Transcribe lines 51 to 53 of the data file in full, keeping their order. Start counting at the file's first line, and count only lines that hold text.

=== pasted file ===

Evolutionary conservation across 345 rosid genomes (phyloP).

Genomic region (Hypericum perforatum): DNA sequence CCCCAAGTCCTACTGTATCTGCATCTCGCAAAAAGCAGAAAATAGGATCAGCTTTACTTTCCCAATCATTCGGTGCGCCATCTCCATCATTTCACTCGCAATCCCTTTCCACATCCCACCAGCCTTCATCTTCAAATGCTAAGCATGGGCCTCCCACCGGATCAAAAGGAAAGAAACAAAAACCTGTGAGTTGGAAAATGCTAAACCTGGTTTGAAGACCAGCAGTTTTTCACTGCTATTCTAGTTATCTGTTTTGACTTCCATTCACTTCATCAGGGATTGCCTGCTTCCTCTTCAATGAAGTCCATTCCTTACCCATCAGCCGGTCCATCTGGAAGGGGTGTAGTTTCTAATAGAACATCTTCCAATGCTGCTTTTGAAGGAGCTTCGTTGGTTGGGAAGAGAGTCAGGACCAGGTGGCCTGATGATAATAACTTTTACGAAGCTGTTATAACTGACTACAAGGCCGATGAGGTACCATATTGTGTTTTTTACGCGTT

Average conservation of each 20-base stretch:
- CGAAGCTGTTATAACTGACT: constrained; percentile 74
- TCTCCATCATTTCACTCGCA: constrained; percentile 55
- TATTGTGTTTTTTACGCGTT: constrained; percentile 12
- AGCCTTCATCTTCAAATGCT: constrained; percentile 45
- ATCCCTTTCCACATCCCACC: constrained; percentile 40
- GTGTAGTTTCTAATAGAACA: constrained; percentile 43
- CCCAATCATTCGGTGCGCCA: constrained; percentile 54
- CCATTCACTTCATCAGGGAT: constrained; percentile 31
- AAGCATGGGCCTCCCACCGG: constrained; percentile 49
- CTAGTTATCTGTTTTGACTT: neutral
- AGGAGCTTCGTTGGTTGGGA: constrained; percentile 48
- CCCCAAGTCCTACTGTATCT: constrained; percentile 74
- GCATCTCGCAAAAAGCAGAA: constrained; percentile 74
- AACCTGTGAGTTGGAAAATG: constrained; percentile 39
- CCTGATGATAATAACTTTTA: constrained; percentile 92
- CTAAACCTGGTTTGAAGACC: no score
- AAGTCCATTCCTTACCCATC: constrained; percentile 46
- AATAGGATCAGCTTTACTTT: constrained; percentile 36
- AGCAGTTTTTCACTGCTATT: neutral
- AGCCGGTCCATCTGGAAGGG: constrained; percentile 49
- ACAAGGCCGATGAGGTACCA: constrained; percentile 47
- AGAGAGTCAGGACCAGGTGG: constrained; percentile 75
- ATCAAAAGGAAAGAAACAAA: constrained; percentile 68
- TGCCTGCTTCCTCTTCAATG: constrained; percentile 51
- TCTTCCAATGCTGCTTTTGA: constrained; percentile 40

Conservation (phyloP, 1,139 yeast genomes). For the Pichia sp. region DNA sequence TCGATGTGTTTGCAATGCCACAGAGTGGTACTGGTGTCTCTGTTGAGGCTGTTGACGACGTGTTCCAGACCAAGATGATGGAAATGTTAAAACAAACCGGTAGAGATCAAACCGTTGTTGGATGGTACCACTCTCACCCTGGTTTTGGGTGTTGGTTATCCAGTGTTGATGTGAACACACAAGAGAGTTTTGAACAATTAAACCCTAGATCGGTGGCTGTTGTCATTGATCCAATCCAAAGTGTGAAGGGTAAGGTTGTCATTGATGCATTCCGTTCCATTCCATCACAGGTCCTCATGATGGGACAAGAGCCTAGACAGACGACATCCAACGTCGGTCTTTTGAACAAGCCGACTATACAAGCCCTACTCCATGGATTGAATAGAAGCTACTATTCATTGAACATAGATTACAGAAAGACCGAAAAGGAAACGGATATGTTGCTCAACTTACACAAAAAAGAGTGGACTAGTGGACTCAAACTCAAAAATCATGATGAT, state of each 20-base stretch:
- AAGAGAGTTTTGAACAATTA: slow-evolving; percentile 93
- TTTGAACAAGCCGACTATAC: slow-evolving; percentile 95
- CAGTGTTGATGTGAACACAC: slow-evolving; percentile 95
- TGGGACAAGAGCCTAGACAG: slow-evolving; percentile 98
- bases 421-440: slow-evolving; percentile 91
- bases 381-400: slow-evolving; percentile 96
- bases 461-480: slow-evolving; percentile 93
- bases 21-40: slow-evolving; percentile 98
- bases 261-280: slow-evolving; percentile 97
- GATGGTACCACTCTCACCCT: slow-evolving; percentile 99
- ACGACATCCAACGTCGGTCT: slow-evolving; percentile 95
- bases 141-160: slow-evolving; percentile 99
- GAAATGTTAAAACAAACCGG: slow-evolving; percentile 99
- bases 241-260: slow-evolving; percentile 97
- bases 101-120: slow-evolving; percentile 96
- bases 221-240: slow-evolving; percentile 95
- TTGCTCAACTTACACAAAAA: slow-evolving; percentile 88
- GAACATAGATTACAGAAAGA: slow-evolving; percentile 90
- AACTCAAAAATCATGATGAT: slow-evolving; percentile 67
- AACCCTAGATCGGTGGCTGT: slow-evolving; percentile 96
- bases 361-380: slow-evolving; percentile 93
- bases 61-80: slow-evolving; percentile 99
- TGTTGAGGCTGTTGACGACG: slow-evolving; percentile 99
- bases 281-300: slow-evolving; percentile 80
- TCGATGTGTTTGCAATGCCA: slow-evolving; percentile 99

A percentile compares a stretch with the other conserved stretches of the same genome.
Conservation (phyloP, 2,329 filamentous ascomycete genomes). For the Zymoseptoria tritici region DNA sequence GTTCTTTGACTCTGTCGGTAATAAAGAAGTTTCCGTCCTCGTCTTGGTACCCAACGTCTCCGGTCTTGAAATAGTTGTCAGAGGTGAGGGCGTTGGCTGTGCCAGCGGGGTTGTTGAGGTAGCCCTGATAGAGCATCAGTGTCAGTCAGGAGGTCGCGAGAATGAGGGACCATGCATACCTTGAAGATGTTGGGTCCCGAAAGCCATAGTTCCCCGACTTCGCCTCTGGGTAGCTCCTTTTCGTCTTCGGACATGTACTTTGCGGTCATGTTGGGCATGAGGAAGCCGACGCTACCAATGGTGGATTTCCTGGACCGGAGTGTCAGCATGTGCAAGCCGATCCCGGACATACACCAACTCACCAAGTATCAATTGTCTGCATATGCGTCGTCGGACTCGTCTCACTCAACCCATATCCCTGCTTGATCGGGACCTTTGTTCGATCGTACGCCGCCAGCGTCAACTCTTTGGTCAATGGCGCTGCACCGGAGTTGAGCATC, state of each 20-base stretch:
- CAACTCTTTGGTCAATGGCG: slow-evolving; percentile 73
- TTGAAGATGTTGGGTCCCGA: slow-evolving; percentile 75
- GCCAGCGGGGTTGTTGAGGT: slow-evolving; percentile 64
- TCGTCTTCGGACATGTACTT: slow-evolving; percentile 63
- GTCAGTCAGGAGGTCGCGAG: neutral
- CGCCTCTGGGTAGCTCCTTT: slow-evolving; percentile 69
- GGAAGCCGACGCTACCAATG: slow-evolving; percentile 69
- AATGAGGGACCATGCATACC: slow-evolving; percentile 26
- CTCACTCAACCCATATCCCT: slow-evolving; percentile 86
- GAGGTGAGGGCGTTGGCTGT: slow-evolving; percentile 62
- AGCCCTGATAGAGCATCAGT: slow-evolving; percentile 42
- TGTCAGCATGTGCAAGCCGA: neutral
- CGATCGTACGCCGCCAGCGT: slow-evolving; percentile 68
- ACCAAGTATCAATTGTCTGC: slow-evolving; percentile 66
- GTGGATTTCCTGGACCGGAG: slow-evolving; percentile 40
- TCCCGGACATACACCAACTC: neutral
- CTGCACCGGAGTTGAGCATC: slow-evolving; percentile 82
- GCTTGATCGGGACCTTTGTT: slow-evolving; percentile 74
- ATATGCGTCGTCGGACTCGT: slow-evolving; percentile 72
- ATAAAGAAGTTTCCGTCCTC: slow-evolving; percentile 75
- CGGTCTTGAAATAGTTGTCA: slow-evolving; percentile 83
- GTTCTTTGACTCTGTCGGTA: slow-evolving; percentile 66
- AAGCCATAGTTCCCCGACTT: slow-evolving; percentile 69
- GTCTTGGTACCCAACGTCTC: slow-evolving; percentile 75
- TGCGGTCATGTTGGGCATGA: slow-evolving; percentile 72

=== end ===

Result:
- bases 61-80: slow-evolving; percentile 99
- TGTTGAGGCTGTTGACGACG: slow-evolving; percentile 99
- bases 281-300: slow-evolving; percentile 80